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United States Department of Agriculture

Agricultural Research Service

Research Project: DETERMINATION AND CHARACTERIZATION OF UNINTENDED EFFECTS IN GENETICALLY MODIFIED FOOD CROPS

Location: Plant, Soil and Nutrition Research

Title: Mechanisms of aluminum tolerance

Authors
item Hoekenga, Owen
item Magalhaes, Jurandir - EMBRAPA

Submitted to: Book Chapter
Publication Type: Book / Chapter
Publication Acceptance Date: July 22, 2010
Publication Date: January 11, 2011
Citation: Hoekenga, O., Magalhaes, J. 2011. Mechanisms of aluminum tolerance. In: Oliveira, A.C., Varshney, R., editors. Root Genomics. Verlag Berlin, Heidelberg: Springer. p. 133-153.

Technical Abstract: Aluminum (Al) toxicity limits agricultural productivity over much of the world’s arable land by inhibiting root growth and development. Affected plants have difficulty in acquiring adequate water and nutrition from their soil environments and thus have stunted shoot development and diminished yield. Al toxicity is due to soil acidity and is largely a natural problem; however, it can also result due to excessive use of ammonia-based fertilizers. Many plants utilize Al tolerance mechanisms that depend upon excluding Al from the root tip, which is the most sensitive part of the root system to Al toxicity. Al exclusion is often mediated by citrate or malate release from roots by Al activated transporters. Recently, major Al tolerance loci have been cloned and represent citrate (AltSB from sorghum) or malate (TaALMT1 from wheat) transporters. While other Al tolerance mechanisms have some support, systems biology approaches are making good progress to describe them more fully. Thus, it is an exciting time to study the mechanisms of Al tolerance and apply this knowledge to crop improvement via marker-assisted breeding and translational genomics.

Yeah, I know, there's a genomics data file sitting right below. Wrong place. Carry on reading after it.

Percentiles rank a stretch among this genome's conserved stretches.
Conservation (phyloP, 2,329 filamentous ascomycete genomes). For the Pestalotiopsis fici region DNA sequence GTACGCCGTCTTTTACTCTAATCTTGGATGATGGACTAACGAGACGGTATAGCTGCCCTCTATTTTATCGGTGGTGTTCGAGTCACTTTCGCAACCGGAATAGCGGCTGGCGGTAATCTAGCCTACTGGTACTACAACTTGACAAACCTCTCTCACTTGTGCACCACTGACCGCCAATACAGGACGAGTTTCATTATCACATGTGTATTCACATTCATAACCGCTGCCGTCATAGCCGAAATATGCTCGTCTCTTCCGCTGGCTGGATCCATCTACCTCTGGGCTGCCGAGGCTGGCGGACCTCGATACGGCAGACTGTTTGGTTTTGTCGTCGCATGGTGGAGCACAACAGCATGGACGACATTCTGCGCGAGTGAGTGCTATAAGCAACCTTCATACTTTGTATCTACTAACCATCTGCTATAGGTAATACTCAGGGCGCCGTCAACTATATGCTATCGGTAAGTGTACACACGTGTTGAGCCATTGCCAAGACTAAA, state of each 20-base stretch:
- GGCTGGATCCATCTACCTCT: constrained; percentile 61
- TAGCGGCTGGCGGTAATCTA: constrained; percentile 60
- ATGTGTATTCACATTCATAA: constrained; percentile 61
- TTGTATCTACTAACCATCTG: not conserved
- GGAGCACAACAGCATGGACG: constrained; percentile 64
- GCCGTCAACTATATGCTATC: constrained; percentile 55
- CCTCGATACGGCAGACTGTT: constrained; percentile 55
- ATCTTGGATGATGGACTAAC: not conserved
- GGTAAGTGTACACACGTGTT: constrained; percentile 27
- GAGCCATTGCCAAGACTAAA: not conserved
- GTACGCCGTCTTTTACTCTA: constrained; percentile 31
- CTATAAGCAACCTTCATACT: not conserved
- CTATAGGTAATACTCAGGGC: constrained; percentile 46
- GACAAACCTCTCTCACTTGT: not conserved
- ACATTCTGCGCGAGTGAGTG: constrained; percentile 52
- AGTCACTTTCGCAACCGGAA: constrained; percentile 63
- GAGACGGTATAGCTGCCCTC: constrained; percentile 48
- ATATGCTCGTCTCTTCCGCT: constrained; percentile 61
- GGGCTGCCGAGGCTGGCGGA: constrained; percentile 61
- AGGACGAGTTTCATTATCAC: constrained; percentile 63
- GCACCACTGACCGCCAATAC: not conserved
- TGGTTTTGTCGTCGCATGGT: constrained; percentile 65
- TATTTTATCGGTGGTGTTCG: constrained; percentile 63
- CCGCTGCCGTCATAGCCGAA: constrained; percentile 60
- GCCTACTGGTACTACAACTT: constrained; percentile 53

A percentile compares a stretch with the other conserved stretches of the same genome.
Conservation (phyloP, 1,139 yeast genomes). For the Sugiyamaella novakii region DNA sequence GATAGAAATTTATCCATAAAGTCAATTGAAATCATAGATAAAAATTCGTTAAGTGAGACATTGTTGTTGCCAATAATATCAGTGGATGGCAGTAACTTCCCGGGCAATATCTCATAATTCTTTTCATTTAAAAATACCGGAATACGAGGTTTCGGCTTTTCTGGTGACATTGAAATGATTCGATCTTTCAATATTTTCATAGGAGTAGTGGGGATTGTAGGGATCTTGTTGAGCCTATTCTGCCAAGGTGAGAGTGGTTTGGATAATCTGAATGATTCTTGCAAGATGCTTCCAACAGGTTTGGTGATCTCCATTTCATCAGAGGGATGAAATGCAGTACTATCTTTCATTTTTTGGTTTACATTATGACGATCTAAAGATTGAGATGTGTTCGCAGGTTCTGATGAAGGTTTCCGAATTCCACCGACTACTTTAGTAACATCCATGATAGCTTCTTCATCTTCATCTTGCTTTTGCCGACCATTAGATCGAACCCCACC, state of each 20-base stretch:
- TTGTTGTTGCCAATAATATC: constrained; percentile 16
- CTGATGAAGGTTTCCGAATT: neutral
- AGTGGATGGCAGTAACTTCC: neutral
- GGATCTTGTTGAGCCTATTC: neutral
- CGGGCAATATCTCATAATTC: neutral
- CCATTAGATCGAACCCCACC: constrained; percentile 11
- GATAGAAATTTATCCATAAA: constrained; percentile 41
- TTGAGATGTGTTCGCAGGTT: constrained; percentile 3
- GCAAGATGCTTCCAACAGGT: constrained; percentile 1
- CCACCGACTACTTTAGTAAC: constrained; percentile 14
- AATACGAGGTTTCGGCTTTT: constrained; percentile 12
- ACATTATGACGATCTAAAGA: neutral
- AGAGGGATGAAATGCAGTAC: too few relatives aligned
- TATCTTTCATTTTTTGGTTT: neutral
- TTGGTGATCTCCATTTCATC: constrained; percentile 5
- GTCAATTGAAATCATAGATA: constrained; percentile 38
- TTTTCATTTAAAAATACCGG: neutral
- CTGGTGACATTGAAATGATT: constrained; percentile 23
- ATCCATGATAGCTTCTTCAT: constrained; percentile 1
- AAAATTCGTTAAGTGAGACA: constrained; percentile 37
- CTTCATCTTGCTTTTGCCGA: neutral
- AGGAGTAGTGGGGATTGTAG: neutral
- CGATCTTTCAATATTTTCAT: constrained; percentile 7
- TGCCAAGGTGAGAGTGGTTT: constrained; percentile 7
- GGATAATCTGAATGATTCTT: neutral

Last Modified: 4/18/2014